Design for comics

Personal practice, Reflection


A large part of the preparatory research I do before beginning on a graphic novel centres on sketching characters, creatures and locations. This preparatory work is essential and can take several weeks depending on the length of the project, before I begin the actual layout, pencil sketching and inking. For example, if this is the first time I’m drawing the protagonist, I have to make sure the costume is coherent, and any props or weapons are properly designed so that they look the same in each panel. Likewise, any settings need to be sketched so I have a fully realized picture of the location in my head. I sometimes even draw a map if the location is complex (i.e. a village or fortified castle battlements.)

As I begin to bring together the different elements in a graphic novel, problems inevitably arise. I might see something I thought would work in isolation, but when it’s in the panel it just looks “off”. Sometimes I have to go back and start from scratch, sketching and working up a new idea. Today’s problem centered around the fantastical animals yoked to Lady Thunder’s chariot. Were they fantasy yaks? Giant goats? I didn’t like the way they looked. I decided I needed to spend some more time on the design. I wanted to make the creatures look like prehistoric animals that belonged to another evolutionary branch that died out.


After looking at goats, boars and rams of all sort, I started sketching ideas in my small sketchbook.


I liked the idea of a creature that looked familiar, yet didn’t exist. A hairy cross between a ram and a boar, with some hints of woolly mammoth…


Why Comics Are So Rarely Faithfully Adapted…

Art Theory, Books, Reflection

I have talked before about the use of comic book archetypes in film (see Critical Analysis – Comic Book Archetypes). In some related reading, I came across an article in an academic journal which discusses the difficulty of adequately adapting comic book stories in film, and thought I’d talk about it here. The article, by Richard A. Becker, is entitled The Crisis of Confidence in Comics Adaptations: Why Comics Are So Rarely Faithfully Adapted to the Big Screen and appears in the International Journal of Comic Art.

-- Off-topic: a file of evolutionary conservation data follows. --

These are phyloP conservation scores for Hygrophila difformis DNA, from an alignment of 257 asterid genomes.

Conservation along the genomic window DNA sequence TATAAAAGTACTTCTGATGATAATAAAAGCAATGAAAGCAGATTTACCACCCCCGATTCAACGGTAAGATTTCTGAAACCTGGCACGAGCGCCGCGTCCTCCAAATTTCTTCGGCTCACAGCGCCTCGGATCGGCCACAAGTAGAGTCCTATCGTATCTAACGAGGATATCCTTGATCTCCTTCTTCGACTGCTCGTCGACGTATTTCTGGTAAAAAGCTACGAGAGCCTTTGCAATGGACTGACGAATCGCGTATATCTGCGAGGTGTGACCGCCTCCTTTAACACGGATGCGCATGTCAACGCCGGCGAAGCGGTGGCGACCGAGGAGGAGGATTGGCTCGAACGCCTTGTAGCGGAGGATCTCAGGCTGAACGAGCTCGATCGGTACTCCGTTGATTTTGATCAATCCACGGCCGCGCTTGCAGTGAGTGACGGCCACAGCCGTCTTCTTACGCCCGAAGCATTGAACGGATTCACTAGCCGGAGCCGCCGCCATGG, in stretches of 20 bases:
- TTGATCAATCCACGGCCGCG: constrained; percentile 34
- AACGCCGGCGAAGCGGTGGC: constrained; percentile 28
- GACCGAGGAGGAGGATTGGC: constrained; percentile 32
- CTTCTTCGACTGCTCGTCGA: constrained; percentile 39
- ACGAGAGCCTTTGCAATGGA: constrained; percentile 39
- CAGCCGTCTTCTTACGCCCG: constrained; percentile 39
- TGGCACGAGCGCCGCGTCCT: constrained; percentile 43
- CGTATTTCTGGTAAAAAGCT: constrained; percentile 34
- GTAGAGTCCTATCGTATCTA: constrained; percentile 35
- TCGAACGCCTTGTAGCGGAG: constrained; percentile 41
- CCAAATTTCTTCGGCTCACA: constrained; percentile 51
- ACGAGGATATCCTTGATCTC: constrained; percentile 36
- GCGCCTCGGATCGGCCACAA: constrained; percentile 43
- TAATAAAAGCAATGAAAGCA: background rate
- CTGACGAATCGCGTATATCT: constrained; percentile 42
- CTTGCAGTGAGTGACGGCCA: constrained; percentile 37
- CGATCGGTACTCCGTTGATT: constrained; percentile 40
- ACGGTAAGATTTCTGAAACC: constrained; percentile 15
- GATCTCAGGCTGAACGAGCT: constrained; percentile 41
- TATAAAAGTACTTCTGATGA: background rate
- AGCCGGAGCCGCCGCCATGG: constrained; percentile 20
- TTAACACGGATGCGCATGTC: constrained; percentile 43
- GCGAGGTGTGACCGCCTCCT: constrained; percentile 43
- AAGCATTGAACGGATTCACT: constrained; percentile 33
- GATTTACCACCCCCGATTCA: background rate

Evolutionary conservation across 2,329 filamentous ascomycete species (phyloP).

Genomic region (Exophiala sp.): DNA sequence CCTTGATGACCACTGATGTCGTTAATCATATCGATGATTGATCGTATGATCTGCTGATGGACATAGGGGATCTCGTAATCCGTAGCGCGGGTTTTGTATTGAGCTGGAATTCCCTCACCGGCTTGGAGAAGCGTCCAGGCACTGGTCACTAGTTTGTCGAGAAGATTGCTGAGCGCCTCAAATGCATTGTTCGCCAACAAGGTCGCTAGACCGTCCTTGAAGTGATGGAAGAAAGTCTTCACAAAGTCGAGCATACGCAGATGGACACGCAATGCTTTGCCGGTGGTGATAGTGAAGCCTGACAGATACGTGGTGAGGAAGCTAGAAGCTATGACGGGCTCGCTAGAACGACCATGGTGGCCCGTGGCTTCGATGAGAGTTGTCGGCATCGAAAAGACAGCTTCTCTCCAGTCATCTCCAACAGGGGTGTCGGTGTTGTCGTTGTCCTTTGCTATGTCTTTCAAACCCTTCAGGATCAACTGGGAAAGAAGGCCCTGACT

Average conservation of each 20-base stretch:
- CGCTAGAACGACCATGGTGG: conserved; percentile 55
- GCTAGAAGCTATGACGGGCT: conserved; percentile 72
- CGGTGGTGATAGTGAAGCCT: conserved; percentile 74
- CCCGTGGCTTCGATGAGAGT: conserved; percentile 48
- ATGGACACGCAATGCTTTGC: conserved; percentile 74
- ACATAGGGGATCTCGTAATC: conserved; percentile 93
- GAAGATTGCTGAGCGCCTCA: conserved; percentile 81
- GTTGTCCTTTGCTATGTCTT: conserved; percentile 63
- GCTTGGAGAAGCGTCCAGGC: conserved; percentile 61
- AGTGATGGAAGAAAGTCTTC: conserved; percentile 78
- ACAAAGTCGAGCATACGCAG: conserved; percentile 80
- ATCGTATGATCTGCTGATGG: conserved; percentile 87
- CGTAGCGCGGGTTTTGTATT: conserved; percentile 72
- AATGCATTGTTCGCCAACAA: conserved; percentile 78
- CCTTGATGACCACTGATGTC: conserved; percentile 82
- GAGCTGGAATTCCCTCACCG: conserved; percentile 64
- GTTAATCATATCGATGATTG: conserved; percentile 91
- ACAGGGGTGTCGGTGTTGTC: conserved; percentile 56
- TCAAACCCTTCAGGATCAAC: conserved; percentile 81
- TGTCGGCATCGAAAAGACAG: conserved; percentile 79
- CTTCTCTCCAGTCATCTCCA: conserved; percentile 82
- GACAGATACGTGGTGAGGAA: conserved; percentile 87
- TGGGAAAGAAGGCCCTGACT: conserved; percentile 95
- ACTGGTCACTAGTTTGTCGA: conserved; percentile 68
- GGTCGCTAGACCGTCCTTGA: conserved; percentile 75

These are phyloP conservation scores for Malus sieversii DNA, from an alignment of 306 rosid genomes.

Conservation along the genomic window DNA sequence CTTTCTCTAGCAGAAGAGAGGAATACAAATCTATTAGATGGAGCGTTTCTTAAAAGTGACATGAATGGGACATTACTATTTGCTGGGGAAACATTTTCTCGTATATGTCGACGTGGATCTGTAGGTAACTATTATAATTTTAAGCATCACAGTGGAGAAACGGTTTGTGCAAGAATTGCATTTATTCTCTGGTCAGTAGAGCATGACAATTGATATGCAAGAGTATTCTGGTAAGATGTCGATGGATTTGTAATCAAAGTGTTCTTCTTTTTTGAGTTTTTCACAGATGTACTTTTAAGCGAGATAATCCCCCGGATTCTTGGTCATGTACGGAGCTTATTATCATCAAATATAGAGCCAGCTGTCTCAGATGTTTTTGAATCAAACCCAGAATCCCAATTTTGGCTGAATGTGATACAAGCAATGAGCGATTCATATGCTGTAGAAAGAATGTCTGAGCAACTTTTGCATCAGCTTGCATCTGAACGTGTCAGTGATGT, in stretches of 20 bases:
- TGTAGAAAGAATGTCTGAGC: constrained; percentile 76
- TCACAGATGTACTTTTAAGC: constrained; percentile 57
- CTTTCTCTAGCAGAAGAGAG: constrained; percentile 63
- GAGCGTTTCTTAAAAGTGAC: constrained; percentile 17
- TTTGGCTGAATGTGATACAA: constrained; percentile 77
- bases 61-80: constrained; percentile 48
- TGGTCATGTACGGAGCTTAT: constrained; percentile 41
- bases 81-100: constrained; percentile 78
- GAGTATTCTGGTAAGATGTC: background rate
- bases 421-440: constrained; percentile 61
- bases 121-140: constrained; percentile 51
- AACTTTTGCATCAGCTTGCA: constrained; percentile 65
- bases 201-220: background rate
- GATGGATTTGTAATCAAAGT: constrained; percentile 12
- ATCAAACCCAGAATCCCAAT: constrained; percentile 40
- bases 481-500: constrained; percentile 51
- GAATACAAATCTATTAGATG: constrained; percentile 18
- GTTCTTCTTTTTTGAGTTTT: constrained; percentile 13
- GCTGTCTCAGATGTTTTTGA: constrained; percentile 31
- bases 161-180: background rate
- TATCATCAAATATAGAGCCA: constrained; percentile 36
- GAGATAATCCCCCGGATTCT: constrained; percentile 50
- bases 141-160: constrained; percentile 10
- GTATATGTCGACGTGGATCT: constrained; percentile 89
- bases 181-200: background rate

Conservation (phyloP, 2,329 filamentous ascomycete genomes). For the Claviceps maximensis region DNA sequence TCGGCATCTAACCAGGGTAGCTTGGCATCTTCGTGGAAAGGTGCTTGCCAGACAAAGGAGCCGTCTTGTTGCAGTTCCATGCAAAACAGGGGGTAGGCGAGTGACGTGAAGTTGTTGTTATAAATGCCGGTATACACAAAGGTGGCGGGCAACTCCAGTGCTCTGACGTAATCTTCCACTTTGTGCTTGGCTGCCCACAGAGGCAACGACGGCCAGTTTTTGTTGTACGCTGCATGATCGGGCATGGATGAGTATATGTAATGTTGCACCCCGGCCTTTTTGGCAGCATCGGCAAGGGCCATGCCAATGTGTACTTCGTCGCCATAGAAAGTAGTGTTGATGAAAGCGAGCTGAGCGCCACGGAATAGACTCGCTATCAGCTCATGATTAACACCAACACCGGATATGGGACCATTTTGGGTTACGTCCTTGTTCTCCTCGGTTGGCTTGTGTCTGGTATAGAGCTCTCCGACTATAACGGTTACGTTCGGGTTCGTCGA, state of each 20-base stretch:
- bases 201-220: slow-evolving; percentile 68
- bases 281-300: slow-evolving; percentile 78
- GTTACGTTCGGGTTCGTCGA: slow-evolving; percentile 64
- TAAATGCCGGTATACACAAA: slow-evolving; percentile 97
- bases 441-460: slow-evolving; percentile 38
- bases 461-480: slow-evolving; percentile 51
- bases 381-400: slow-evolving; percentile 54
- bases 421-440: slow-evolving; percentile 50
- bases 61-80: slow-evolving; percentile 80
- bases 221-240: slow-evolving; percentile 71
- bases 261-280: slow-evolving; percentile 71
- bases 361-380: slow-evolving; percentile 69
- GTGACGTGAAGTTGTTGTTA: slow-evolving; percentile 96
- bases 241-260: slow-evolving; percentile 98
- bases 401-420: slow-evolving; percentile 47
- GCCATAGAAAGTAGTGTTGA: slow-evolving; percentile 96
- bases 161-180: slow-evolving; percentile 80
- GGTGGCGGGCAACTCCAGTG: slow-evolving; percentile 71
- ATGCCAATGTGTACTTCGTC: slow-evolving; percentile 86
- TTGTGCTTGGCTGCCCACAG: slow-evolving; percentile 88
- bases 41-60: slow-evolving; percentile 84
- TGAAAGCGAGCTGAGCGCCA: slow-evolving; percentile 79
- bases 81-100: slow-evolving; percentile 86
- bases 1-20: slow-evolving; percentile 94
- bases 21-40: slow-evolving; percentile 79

Becker explains that it is nearly impossible to nail the recipe for the successful adaptation of comic book stories in film, though from time to time successful adaptations are made. Every time someone thinks they have understood the technique and try to replicate it, however, it always fails. The fans want the film to exactly resemble the comic book in every respect, while the general film-going public simply want a good action movie. With some exceptions, film adaptations generally fall somewhere in between. Sometimes, a comic book adaptation will succeed in pleasing both types of audiences, but it appears to be difficult to replicate such success.

Sometimes the difficulties hinge on seemingly unimportant points, like costumes. As Becker notes, accepted wisdom holds that in order to create a believable contemporary adaptation, film-makers must replace certain comic book elements, like brightly-coloured spandex costumes, with so-called real world alternatives. Becker doesn’t see why that should be necessary, as so much else in comic book adaptations – plots, effects, characterisation – stretches suspension of disbelief.